RunnersAs most of our readers know, our ministry is primarily focused on encouraging and equipping men to become the spiritual leaders of their homes and communities. This past week we were engaged with several churches helping them create vibrant and dynamic ministries to men.

It was also our privilege to provide two Special Kids Day (SKD) Programs for the Disabled. It was 34 years ago that we started this program in the East Bay Area. Thanks to the leadership of ministry volunteers, we annually provide six such events to encourage those who are struggling with disabilities. Jeff Chow and Henry Jueng do an excellent job in organizing these events.

Our Special Kids Day Programs are always extraordinary times for the participants, the staff, and the helpful volunteers. Most of the disabled kids experience additional issues in their lives, as they come from single parented homes or foster care. They desperately desire attention and affection. As the young people experience our program and the loving people who assist them, they become very excited and joyful. Throughout the morning activities, the love of God is demonstrated in some very tangible ways.

As we reflect upon the SKD Programs, a story comes to mind that will help us appreciate the sensitive hearts of these special kids.

A few years ago, at the Seattle Special Olympics, nine contestants, all physically or mentally disabled, assembled at the starting line for the 100-yard dash. At the gun, they all started out, not exactly in a dash but with a relish to run the race to the finish and win – all, that is, except one little boy who stumbled on the asphalt, tumbled over a couple of times, and began to weep.

The other eight runners heard the boy cry. They slowed down and looked back. Then they all turned around and went back – every one of them. One girl with Down’s Syndrome bent down and kissed her fallen friend on the forehead and said, “This will make it better.” Then all nine linked arms and walked together to the finish line.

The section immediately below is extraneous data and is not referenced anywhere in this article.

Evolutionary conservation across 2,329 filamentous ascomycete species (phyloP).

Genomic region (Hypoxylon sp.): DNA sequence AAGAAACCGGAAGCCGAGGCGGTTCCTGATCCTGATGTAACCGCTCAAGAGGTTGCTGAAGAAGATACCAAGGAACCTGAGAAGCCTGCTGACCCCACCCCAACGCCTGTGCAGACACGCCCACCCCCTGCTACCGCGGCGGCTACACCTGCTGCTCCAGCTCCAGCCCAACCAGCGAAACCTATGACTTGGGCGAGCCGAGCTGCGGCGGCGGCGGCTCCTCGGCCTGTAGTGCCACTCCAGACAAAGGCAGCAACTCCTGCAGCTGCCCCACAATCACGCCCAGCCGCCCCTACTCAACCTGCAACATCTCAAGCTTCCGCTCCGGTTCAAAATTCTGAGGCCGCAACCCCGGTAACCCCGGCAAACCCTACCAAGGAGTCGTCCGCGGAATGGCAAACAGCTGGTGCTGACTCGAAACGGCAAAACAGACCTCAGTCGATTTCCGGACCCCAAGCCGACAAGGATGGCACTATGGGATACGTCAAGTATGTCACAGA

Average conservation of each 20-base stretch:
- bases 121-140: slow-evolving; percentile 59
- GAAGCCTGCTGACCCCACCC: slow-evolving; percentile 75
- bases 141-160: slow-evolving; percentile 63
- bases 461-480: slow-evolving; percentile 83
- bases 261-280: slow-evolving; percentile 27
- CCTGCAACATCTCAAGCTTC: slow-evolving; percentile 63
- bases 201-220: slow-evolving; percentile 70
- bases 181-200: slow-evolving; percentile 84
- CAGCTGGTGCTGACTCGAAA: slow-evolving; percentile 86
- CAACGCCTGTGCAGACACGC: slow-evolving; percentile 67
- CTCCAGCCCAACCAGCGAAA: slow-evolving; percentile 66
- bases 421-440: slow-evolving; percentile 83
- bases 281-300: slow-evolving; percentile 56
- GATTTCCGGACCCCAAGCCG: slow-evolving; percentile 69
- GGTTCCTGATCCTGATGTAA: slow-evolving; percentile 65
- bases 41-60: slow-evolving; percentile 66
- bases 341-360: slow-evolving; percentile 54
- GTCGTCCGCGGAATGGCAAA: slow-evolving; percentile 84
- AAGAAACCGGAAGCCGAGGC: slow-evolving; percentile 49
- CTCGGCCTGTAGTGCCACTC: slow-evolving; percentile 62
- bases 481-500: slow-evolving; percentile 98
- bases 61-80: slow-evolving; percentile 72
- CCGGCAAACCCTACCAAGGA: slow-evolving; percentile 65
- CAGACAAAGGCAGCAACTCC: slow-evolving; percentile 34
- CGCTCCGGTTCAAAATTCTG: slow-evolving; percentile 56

Everyone in the stadium stood, and the cheering went on for several minutes.

People who were there are still telling the story. Why? Because deep down they knew this one thing, beyond our faith – what matters most in this life is how we encourage and empower others. Often the ultimate prize means slowing down and changing our course to assist others in crossing the finish-line.

When describing His ministry, Jesus said He came for the down-trodden, the disadvantaged, and those seeking to know God (Luke 4). The Apostle Paul also reminds us, “Do not merely look out for your own personal interests, but also for the interests of others.” Phil. 2:4

That is good advice from our Lord who desires us to have a serious, caring involvement with others. One way that can happen is to take our eyes off our own often-excessive concerns and think about how we can effectively love, serve, and encourage others.

When you think about it, that is why we rarely have difficulty getting enough volunteers to help with our SKD Programs. Furthermore, in over three decades of serving around 27,000 kids, we have only had two disagreements or fights among the children. They are both appreciative and thankful. A lesson for all of us.

Personal Application

James 1:27 tells us that pure ministry is seeking God and taking care of the widows and orphans. Men’s Ministry Catalyst continues to assist single-parent families and working with initiatives like the Focus on the Family program of Wait No More. This program encourages families to adopt or take in foster children or assist families that have taken in a child in a supportive role. Can you think of some fatherless child you could assist as a mentor or friend? Maybe it might be involving yourself in one of our Special Kids Day Programs or starting a program like this in your area.

Jim Grassi, D. Min.